Loyalty Gamification: let the rewarding fun begin!
One of the hottest topics in loyalty and technology right now is 'Gamification' - the technique of applying game mechanics to non-game situations such as health and education - according to Melody Ma, author of the 'Loyalty Marketing and Technology' blog.
Although the evolution of gamification ranges from green stamps to frequent flyer programmes to virtual games such as Farmville, nobody yet seems to have asked (or at least answered) the key question: how can we apply the principles of gamification to traditional loyalty points programmes?
Among the most common methods of communicating with loyalty programme members is the monthly or quarterly points statement. So that's arguably the best place to let the gamefication begin. A possible glimpse of the future may therefore look like this:
- Virtual currency Traditional loyalty programmes already use virtual currency, which is a core principle of gamification. Surveys have indicated that cardholders look forward to their account statements - so show them their account balances. And for the convenience of your cardholders, display the cardholder's account number too. When someone is redeeming their points online, they're more likely to search for their account number through their emails than to dig out cards from their wallets.
- Progression Show your cardholders where they are in relation to their redemption goals. Many cardholders have already set mental redemption goals, but you can formalise that by giving them an opportunity to set goals during enrolment or through your website. Display their progression as a percentage of points toward the desired goal since it's a human instinct to want 100%.
- Levelling From a loyalty perspective, levelling is typically known as a loyalty class or tier, such as the transition from silver to gold. In most cases, levels are a simple way of referring to a certain amount of points, in the same way that "a yard" is another way of saying "three feet" (keep in mind that in some games, levelling and the virtual currency is not correlated - e.g. you collect coins in Mario Bros. but that doesn't get you to the next level). Let your cardholders know if they're close to levelling up to the next loyalty tier. Encourage them to spend more by giving them suggestions on how they can accelerate to the next level.
- Personalised Promotions Increase engagement with your cardholders by displaying things that they've indicated that they like or prefer. You can still display the same core offer to all your members, but be sure to tailor each message to each group of cardholders using their preferences. For example, if you want to increase bookings at a particular resort, you can highlight the great golfing that's available to members who are golfers, but highlight the spa for members who are spa-goers. The key is to tailor the offer message to increase the probability of a click-through.
- Leader Boards Leader boards are a staple in great games, in everything from Pac-man to Angry Birds. Leader boards create a sense of achievement, excitement, and a competitive community. On the other hand, typical loyalty programmes are often very secluded and anti-social so the opportunity to improve them is tremendous. It won't be trivial since there may be privacy issues when it comes to displaying leaders because points are tied closely to actual spending. However, in the brave new world, a cardholder would be able to see where they rank relative to their peers in their region or at a store they frequent.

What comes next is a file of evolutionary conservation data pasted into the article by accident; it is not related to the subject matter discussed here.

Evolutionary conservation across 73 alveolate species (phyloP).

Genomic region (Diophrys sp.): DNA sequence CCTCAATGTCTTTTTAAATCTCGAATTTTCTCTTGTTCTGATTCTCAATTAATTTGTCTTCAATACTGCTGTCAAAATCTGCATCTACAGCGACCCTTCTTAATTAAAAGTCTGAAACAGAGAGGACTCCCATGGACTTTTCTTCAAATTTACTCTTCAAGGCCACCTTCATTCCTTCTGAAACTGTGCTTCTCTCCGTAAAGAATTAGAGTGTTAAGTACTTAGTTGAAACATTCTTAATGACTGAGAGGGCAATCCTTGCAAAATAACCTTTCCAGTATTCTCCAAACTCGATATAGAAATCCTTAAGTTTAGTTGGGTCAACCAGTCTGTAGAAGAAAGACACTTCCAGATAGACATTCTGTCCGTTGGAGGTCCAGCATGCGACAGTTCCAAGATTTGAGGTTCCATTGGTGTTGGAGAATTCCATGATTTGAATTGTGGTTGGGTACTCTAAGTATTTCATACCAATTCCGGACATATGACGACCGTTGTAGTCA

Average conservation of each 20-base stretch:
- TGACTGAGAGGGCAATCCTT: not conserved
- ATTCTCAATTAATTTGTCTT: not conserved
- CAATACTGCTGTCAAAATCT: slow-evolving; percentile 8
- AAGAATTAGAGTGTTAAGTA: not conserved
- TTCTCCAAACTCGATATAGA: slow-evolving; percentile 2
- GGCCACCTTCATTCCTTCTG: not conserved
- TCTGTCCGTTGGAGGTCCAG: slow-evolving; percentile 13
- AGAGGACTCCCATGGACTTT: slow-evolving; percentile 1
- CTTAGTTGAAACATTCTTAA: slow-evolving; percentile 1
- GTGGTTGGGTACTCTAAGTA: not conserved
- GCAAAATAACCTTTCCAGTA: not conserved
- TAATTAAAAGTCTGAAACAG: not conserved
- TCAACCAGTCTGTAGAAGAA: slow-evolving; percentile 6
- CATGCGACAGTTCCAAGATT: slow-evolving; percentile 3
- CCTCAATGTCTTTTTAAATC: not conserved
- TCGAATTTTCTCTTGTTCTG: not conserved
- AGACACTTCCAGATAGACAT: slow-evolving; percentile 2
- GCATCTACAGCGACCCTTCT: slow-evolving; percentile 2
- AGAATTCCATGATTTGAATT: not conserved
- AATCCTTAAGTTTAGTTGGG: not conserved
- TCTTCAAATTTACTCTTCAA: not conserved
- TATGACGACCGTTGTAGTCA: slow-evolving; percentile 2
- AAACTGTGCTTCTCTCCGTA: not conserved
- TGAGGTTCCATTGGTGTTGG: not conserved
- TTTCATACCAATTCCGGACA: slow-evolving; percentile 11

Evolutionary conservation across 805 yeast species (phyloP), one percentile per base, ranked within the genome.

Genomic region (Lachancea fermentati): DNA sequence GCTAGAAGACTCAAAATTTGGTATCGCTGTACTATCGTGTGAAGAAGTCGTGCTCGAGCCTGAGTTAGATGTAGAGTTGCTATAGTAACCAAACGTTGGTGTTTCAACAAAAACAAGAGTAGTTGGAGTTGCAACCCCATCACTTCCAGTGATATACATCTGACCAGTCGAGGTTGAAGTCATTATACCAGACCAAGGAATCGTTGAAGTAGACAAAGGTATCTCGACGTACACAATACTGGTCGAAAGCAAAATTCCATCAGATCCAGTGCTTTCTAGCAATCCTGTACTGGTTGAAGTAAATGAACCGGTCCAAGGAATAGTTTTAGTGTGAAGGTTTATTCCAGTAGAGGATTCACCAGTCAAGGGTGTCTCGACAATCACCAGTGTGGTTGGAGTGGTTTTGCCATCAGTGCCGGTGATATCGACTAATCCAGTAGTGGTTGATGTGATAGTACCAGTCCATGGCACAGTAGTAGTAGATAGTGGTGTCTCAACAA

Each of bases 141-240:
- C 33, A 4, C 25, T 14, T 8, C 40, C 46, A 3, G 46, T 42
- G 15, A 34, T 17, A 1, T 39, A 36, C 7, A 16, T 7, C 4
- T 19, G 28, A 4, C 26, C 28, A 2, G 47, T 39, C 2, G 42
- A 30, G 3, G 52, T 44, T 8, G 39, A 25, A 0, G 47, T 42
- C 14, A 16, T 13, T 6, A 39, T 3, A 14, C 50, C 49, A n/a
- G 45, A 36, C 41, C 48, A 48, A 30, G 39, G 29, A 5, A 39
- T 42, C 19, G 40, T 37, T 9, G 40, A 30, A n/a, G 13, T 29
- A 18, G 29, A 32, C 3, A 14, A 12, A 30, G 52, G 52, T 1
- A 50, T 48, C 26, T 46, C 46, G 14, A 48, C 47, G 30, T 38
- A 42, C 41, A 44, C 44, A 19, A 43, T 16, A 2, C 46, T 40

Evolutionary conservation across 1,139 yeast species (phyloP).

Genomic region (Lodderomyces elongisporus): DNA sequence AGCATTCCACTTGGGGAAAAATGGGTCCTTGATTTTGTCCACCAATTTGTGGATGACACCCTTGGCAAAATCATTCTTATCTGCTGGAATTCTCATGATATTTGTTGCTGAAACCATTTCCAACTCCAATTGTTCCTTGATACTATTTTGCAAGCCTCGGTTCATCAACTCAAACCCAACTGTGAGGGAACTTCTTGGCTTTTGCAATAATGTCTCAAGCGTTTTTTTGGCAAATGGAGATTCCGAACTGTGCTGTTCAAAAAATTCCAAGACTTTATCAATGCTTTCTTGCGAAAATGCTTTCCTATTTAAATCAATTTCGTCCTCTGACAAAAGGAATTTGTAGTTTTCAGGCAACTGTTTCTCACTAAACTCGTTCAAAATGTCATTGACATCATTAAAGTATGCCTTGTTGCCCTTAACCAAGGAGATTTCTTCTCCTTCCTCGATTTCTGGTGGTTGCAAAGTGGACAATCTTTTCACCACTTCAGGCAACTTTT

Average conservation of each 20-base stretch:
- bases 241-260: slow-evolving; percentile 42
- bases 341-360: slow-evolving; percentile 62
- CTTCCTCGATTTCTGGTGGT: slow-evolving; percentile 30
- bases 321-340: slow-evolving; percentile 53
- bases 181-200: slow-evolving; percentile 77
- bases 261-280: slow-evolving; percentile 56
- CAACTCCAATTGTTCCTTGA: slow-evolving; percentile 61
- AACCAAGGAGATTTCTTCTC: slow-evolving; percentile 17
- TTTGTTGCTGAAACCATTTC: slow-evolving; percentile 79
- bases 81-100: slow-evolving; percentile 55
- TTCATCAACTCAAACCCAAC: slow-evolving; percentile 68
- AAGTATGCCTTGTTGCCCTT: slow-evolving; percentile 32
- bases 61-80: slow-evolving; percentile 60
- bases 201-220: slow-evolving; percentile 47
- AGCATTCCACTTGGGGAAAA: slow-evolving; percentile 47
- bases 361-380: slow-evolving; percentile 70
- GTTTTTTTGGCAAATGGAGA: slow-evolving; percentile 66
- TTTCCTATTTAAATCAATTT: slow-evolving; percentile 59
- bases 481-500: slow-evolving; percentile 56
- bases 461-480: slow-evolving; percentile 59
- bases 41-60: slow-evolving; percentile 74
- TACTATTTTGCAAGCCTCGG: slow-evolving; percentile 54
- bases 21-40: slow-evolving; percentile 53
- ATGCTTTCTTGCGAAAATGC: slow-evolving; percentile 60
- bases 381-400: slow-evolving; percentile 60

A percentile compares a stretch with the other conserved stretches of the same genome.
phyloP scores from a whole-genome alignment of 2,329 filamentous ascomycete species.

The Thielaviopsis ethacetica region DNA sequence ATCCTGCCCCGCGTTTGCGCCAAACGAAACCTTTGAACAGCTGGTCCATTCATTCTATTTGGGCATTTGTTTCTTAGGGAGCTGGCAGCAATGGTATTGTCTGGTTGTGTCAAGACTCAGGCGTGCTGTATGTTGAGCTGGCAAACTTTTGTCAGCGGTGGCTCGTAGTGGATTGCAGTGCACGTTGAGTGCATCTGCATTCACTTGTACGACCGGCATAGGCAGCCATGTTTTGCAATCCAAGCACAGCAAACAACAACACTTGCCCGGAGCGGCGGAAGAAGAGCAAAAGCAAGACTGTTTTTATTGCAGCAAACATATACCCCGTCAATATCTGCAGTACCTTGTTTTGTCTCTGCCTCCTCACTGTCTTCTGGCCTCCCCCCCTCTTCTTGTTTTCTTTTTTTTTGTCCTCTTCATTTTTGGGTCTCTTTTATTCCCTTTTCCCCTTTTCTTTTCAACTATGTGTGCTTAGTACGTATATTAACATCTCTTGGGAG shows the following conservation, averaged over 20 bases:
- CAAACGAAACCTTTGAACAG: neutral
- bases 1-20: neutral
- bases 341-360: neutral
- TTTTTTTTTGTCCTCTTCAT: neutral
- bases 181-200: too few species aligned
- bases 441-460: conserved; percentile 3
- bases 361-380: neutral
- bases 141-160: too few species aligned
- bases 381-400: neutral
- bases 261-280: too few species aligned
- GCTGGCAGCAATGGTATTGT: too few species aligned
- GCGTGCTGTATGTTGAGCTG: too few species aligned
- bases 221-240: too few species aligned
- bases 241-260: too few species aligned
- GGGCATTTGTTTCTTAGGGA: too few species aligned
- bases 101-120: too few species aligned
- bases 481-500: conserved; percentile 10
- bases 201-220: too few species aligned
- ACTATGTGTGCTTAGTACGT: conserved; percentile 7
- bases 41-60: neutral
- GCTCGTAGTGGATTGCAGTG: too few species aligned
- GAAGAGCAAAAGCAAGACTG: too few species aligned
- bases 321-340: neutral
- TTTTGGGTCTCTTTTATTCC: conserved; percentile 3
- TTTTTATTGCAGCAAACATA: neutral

- Bonusing Be creative with your bonusing. Give bonus points for behaviours other than purchasing a certain product or buying at a particular time. For example, you can give away bonus points for completing profiles and surveys, for "liking" your Facebook page or for answering questions on Twitter. Use bonus points as a way to increase brand engagement, but use them carefully to prevent inflation of your virtual currency.
- Lottery These points are based on fundamental issues in human motivation; the value of a surprise (or random reward) has an exceptionally strong impact in creating repetitive behaviour. So keep your cardholders guessing by injecting a bit of randomness in your programme. Examples of this are the age-old swipe-and-win or a more specific implementation such as the 'Chase Picks up the Tab' promotion, in which Chase Bank randomly pays for entire purchases made with Chase cards on behalf of their cardholders.
- Status Status is usually tied to tiering in traditional loyalty programmes (e.g. Elite status in AAdvantage). In traditional loyalty programmes, levelling is a predictable course to achieving status since more purchasing means more points, and in turn, more points means higher levels and status. However, we should learn from social gaming applications like Foursquare and Gowalla where status is achieved through social competition instead of predictable levelling. For example, a member can be crowned the "mayor" of a location with special privileges if they frequent the location more than others. Keep your status competition hyper-local (i.e. down to the location level) so that the attaining the status looks achievable.
There are many more game mechanics that you can use in a loyalty programme, but this is a start to bridge new world gamification to old world loyalty.